However, what the hell were Adama and the bloody President doing interrogating Baltar personally?! This was so wildly implausible that it initially took me out of the episode. While it’s very satisfying to see McDonnell and Olmos confronting Callis after so much build-up, it should have been reserved for one-on-ones rather than shoehorning them into intelligence gathering. And sadly, the two leaders seem to hold back their emotions when it comes to Baltar, maintaining control throughout. This may be deliberate in order to convey their utter disdain for him, but it’s not very satisfying, as Baltar’s crimes should be eliciting more from Adama than clinical strategising. Conversely, Gaeta’s reaction is extreme and out-of-character. The Galactica crew consistently take the law into their own hands, and for once it would have been nice if words had carried the drama throughout.
But still, it’s an episode with great moments that lays some groundwork for the immediate future.
The Woman King
Oh lordy. A lot of people shit on season 2’s “Black Market”, but this officially marks the worst episode of the series to date, which is a shame since it showcases the underused Helo (Tahmoh Penikett). Despite the intricate world of the fleet that the show has constructed, Galactica is finding it very difficult these days to tell stand-alone stories. The core episodes, such as the New Caprica arc that opened the season, have raised such a high bar and are so resolutely non-formulaic that problem-of-the-week episodes should be beyond these writers. Because Galactica has always been such an organically plotted series, the need to introduce hitherto unseen guest characters and fleet problems is almost unavoidably awkward.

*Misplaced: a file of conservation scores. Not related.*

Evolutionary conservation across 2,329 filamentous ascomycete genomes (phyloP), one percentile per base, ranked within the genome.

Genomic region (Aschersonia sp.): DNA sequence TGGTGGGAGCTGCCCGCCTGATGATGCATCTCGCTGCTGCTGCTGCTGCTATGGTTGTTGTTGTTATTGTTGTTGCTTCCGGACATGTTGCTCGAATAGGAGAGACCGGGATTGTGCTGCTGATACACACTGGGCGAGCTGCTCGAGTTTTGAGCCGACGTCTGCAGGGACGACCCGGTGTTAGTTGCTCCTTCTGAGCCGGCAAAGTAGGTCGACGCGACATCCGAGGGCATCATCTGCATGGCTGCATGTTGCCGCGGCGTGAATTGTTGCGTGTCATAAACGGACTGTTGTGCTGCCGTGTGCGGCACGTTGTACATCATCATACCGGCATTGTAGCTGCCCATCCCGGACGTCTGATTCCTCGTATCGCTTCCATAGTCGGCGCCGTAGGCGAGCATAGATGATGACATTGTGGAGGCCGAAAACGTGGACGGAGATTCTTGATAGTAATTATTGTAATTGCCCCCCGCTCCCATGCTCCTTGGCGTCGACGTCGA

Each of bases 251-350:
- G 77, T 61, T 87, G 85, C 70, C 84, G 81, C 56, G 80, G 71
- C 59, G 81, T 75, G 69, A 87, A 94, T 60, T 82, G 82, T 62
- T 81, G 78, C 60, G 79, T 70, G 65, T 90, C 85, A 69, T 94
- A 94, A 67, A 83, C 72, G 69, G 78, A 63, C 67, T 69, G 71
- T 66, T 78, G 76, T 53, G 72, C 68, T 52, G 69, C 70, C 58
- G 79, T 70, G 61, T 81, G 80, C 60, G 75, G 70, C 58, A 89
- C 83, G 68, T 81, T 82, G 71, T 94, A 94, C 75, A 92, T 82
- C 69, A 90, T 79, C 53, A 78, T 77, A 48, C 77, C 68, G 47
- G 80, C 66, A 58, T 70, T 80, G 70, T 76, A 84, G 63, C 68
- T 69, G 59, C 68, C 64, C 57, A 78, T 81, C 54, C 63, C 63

In “The Woman King”, Bruce Davison plays a civilian doctor that we’ve never heard of before and the Sagittaron colony is established out of nowhere as so religiously fundamentalist that they reject all medical treatment. As Helo tries to manage the refugees now staying aboard Galactica, the story becomes a killer doctor tale where Davison is revealed as a racist murderer seeking to eliminate the pesky Sagittarons and free up the medicine. Yes, in a season with the carefully judged, plot-device free New Caprica stories, it’s come to this.
The episode is trying to make a point about whether inconvenient traditions should be respected in desperate times, but the Saggitarons are so implausibly backward and the doctor’s solution so extreme that any wit the discussion may have had is thrown out of the window. Plus, the resolution is far too stilted, with Helo vindicated purely because Doc Cottle was tired before and didn’t bother to do as he asked. The disbelieving characters then support Helo far too openly and readily – even the stubborn Tigh, who, of course, naturally considers the guest star of the week an old friend, thus Helo had even more to fight through…